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1.6: The Aftermath

  • Page ID
    20754
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    What were the effects of Napoleon’s reign? First, despite the manifest abuses of occupied territories, the Napoleonic army still brought with it significant reform. It brought a taste for a more egalitarian social system with it, a law code based on rationality instead of tradition, and a major weakening of the nobility. It also directly inspired a growing sense of nationalism, especially since the Napoleonic Empire was so clearly French despite its pretensions to universalism. Napoleon's tendency to loot occupied territories to enrich the French led many of his subjects to recognize the hypocrisy of his "egalitarian" empire, and in the absence of their old kings they began to think of themselves as Germans and Italians and Spaniards rather than just subjects to a king.

    The myth of Napoleon was significant as well – he became the great romantic hero, despite his own decidedly unromantic personality, thought of as a modern Julius Caesar or Alexander the Great (just as he had hoped). He gave to France its greatest hour of dominance in European history, and for more than fifty years the rest of Europe lived in fear of another French invasion. This was the context that the kingdoms that had allied against him were left with in 1815. At a series of meetings known as the Congress of Vienna, Britain, Russia, Prussia, and Austria gathered together in the Austrian capital of Vienna to try to rebuild the European order. What they could not do, however, was undo everything that Napoleon’s legacy completely, and so European (and soon, world) history’s course was changed by a single unique man from Corsica.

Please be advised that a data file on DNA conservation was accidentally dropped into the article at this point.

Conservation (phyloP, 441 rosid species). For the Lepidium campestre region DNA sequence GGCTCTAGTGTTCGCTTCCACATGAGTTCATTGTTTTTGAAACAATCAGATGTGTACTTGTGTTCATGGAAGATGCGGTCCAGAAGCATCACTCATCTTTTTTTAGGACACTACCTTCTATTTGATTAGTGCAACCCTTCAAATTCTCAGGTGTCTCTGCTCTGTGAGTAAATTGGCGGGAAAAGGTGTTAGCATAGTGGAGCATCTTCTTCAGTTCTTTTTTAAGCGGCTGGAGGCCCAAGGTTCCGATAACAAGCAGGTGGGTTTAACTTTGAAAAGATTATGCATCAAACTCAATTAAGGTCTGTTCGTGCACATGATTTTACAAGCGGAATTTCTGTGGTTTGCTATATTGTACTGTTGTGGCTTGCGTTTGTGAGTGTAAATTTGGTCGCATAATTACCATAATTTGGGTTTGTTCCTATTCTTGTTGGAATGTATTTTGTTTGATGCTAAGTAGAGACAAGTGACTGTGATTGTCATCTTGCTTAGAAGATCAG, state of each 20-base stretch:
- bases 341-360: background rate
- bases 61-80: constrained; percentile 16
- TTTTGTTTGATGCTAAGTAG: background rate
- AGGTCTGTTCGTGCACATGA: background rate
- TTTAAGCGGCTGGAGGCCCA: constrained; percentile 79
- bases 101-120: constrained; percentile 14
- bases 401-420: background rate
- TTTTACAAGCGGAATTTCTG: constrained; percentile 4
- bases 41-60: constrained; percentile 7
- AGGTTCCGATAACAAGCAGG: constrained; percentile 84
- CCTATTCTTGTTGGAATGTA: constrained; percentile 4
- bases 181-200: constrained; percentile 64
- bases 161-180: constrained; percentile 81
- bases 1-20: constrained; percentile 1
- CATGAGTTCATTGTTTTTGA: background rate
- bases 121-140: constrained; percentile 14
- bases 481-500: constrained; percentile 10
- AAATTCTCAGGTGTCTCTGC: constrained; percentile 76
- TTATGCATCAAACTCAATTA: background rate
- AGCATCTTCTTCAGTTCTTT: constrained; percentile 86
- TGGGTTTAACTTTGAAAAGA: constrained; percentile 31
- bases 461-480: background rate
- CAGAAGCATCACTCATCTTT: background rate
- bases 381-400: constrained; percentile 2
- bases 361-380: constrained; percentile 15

Image Citations (Creative Commons):

    Napoleon on his Throne - Public Domain

    Napoleonic Empire - Trajan 117

    Third of May - Public Domain

    Napoleon's Retreat - Public Domain


    This page titled 1.6: The Aftermath is shared under a CC BY-NC-SA license and was authored, remixed, and/or curated by Christopher Brooks.

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